1276: "Angular Size"

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Zdrak
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Re: 1276: "Angular Size"

I have to disagree with Mr. Munroe. If the entire sky was projected on the surface of the earth, a magnifying glass would not be enough to dabble in astronomy. You'd also have to move very fast.

Thing is, pretty much every object in the sky, or rather, the projection of said object on the Earth's surface, makes one full revolution around the earth in 24 hours. It's a bit different for the moon and planets, of course, but still, quite close to 24 hours. So, divide the Earth's circumference (40,000 km or 25,000 miles) by the length of one day, and we get [the projections of] those objects zipping at approximately 1,042 MPH, or 1,667 km/hr, or 463 m/sec.
Some exceptions:
- low-earth-orbit satellites are moving much faster, at ~8 km/sec
- geostationary objects aren't moving at all (that's what geostationary means)
- stars located closer to the north and south pole are moving much slower. The Northern Star (Polaris), for example, located less than 1' from the north pole, travels only at a speed of 21.3 km/hr (theoretically, a fast runner can catch up to it on foot. If he can run fast enough through the arctic ice floes, of course)

Pfhorrest
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Re: 1276: "Angular Size"

Moose Anus wrote:
Pfhorrest wrote:How many is a brazilian?

Forrest Cameranesi, Geek of All Trades
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Coyoty
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Re: 1276: "Angular Size"

Did Shadowfacts help Randall with this?

PinkShinyRose
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Re: 1276: "Angular Size"

Coyoty wrote:Did Shadowfacts help Randall with this?

I don't think these are shadows, maybe shadowfacts annoyed Randall while making this... "It would leave a much larger shadow if you put a point light source behind it".

rmsgrey
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Re: 1276: "Angular Size"

PinkShinyRose wrote:
Coyoty wrote:Did Shadowfacts help Randall with this?

I don't think these are shadows, maybe shadowfacts annoyed Randall while making this... "It would leave a much larger shadow if you put a point light source behind it".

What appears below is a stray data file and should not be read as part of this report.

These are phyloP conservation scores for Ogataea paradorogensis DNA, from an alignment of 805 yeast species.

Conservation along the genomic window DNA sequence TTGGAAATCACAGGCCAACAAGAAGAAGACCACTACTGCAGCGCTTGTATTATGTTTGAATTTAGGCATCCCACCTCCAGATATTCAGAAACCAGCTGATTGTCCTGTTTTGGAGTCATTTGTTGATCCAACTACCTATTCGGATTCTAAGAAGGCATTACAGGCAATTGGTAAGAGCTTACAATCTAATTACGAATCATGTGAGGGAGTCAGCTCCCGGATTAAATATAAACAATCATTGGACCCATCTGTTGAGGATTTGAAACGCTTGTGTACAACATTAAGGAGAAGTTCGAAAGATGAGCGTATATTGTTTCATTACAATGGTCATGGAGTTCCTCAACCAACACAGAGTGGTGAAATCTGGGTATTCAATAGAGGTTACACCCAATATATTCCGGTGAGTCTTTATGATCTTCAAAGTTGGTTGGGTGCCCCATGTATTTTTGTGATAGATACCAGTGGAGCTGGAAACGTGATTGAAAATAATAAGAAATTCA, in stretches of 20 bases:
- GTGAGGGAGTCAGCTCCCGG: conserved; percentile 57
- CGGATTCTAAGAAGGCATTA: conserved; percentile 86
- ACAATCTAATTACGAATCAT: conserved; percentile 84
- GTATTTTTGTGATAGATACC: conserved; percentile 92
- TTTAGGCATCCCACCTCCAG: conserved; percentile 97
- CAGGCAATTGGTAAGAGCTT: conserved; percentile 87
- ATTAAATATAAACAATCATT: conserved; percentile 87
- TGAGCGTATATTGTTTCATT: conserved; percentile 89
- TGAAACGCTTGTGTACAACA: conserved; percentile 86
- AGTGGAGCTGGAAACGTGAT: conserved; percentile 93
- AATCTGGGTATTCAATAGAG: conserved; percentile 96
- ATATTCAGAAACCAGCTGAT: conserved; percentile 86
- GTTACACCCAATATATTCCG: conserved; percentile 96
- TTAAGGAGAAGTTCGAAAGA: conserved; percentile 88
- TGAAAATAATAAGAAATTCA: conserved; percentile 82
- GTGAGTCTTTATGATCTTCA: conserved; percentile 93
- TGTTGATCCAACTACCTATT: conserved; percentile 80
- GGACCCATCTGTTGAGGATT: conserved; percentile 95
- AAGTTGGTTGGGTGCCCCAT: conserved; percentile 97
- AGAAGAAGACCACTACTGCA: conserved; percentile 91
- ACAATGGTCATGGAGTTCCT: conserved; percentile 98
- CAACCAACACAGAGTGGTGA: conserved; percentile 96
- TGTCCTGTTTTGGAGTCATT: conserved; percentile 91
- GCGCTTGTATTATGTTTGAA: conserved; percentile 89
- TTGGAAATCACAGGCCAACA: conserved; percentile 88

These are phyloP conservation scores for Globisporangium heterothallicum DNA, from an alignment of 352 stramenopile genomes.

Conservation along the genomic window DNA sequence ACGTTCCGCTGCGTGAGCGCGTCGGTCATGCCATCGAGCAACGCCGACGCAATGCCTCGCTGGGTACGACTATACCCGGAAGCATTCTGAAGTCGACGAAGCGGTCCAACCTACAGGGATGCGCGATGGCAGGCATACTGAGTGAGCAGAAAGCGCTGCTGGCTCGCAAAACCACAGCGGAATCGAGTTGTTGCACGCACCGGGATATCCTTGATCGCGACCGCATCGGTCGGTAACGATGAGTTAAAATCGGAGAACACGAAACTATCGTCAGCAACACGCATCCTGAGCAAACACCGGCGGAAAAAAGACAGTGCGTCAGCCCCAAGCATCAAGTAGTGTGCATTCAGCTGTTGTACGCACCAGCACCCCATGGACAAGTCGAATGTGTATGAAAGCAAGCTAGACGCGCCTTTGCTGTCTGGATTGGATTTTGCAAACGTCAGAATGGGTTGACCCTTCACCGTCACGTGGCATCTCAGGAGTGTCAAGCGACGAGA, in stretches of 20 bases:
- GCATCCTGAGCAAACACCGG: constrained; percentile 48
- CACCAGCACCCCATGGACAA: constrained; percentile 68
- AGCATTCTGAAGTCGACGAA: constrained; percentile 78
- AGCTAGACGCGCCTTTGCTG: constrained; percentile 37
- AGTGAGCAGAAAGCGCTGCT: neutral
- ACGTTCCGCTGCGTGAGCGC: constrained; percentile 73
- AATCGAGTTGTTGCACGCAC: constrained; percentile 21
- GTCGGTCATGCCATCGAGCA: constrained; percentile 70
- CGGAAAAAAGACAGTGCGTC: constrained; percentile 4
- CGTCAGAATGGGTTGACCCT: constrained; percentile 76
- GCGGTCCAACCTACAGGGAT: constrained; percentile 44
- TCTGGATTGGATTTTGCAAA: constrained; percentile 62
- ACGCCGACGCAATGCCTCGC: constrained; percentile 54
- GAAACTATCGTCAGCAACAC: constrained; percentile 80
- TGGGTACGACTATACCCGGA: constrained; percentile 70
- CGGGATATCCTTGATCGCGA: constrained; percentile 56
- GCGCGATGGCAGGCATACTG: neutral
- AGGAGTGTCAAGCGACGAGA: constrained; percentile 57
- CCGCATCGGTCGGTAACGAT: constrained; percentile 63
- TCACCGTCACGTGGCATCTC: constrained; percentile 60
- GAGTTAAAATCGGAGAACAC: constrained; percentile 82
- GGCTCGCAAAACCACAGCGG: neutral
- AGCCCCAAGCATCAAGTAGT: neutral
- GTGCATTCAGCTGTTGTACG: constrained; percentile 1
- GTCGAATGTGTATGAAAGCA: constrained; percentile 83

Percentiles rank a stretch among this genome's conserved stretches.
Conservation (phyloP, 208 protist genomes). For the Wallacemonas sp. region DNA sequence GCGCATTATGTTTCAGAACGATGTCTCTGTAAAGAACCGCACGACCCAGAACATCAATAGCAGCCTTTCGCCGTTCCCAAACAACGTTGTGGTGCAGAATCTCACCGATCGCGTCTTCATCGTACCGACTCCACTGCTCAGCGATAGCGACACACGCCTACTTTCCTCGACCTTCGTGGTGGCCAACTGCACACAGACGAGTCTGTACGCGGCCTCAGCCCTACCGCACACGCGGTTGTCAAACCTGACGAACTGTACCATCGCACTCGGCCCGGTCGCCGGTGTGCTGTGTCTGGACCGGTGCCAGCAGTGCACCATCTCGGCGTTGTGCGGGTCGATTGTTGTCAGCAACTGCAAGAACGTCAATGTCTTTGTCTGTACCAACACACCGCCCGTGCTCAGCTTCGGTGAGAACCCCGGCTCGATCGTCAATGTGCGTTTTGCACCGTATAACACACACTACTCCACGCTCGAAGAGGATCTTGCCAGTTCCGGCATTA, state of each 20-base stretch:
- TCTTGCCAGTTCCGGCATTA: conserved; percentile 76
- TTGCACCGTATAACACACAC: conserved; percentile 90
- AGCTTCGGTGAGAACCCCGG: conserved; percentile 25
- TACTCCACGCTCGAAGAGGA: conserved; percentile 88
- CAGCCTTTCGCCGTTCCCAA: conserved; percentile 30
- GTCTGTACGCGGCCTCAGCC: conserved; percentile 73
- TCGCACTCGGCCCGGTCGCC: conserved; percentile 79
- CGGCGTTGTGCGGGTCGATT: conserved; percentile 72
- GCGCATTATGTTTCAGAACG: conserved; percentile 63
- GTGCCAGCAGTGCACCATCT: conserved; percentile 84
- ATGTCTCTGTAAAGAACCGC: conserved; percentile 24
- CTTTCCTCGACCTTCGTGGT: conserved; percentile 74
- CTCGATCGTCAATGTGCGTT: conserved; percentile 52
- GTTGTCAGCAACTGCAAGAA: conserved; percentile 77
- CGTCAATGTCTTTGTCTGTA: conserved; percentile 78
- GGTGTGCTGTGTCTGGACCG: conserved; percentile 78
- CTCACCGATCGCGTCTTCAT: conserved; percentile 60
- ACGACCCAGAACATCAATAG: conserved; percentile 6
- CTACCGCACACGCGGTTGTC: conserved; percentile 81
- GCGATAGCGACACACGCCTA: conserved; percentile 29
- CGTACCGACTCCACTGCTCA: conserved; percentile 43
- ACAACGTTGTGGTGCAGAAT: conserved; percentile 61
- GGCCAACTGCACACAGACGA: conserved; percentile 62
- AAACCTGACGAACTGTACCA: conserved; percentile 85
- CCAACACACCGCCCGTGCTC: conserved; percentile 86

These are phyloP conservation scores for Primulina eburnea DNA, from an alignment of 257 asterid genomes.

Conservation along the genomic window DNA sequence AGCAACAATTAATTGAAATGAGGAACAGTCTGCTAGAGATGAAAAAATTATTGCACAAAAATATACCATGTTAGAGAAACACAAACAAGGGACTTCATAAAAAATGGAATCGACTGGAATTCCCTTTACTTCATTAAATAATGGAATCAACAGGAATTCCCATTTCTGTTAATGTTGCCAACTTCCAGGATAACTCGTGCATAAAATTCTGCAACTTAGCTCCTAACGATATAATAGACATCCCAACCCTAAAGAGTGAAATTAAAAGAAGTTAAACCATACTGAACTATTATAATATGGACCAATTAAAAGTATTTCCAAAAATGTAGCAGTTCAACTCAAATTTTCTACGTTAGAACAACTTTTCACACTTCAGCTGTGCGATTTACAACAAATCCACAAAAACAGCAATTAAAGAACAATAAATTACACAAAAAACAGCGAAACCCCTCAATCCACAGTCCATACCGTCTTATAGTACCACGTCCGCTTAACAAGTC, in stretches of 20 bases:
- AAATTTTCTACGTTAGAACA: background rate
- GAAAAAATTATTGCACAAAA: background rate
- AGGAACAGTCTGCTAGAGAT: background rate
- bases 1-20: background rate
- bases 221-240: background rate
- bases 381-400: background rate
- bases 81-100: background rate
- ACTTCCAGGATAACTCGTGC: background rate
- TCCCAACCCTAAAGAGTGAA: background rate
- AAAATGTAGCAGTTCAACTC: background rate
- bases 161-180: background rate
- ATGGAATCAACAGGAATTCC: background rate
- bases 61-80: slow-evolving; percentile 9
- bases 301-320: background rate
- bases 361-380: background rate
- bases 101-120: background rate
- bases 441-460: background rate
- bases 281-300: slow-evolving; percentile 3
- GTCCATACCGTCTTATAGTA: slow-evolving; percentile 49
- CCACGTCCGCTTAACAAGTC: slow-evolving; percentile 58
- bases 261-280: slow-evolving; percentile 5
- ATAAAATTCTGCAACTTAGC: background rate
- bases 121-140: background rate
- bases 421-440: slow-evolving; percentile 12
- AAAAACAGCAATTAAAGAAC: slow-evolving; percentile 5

Depends how far behind it...

PinkShinyRose
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Re: 1276: "Angular Size"

rmsgrey wrote:
PinkShinyRose wrote:
Coyoty wrote:Did Shadowfacts help Randall with this?

I don't think these are shadows, maybe shadowfacts annoyed Randall while making this... "It would leave a much larger shadow if you put a point light source behind it".

Depends how far behind it...

Would a point light source create a shadow smaller than that objects angular size if placed at a certain distance form the object?

rmsgrey
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Re: 1276: "Angular Size"

PinkShinyRose wrote:
rmsgrey wrote:
PinkShinyRose wrote:
Coyoty wrote:Did Shadowfacts help Randall with this?

I don't think these are shadows, maybe shadowfacts annoyed Randall while making this... "It would leave a much larger shadow if you put a point light source behind it".

Depends how far behind it...

Would a point light source create a shadow smaller than that objects angular size if placed at a certain distance form the object?

Only in non-physical cases.

Yeah, size of shadow is at least size of object, while angular size is smaller than that of equivalent objects actually on the Earth's surface...

phlip
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Re: 1276: "Angular Size"

Build an elliptical reflector behind the object, with the centre of the Earth as one focus, and put a point light source at the other. Then the shadow will be the correct size.

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Neil_Boekend
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Re: 1276: "Angular Size"

Quicksilver wrote:Disappointed in the lack of a "Your Mom" joke.

There is a PILF in there. Isn't that wrong enough?
Mikeski wrote:A "What If" update is never late. Nor is it early. It is posted precisely when it should be.

patzer's signature wrote:
flicky1991 wrote:I'm being quoted too much!

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Klear
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Re: 1276: "Angular Size"

I'm surprised after third page I'm the first one to point this out but... holy shit Betelgeuse is huge!

(so is R Doradus, though I didn't know it is a star until just now)

PM 2Ring
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Re: 1276: "Angular Size"

S Doradus is no slouch, either.

gph
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Re: 1276: "Angular Size"

Klear
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Re: 1276: "Angular Size"

gph wrote:Former ISS commander Chris Hadfield just posted a link to this comic, on his Facebook page.

...which makes him a bit more awesome than I thought possible.

orthogon
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Re: 1276: "Angular Size"

rmsgrey wrote:
orthogon wrote:Warning: I'm an engineer not a physicist. My explanation is Newtonian. General Relativity may render it totally wrong.

But only in cases where the Newtonian approximation breaks down - if you're not dealing with high (relative) speeds or accelerations, nor intense gravitational fields, Newton's going to be close enough.

Thanks - I thought not, but with General Relativity I don't even know what I don't know; at least with Special I know I can ignore it if the speeds are <<c.

Another point for qanuta: intuitively you can see that the result is in the right direction, since a football-sized rock a few metres away would subtend the same angle as the moon, but you wouldn't expect to detect its gravitational attraction; by contrast the moon can lift the oceans several metres.

On the other hand, if all the celestial bodies were discs of the same thickness, then the gravitational force would be the same for a given subtended angle (though I think someone said on another thread that such a disc wouldn't be able to support itself under its own gravity).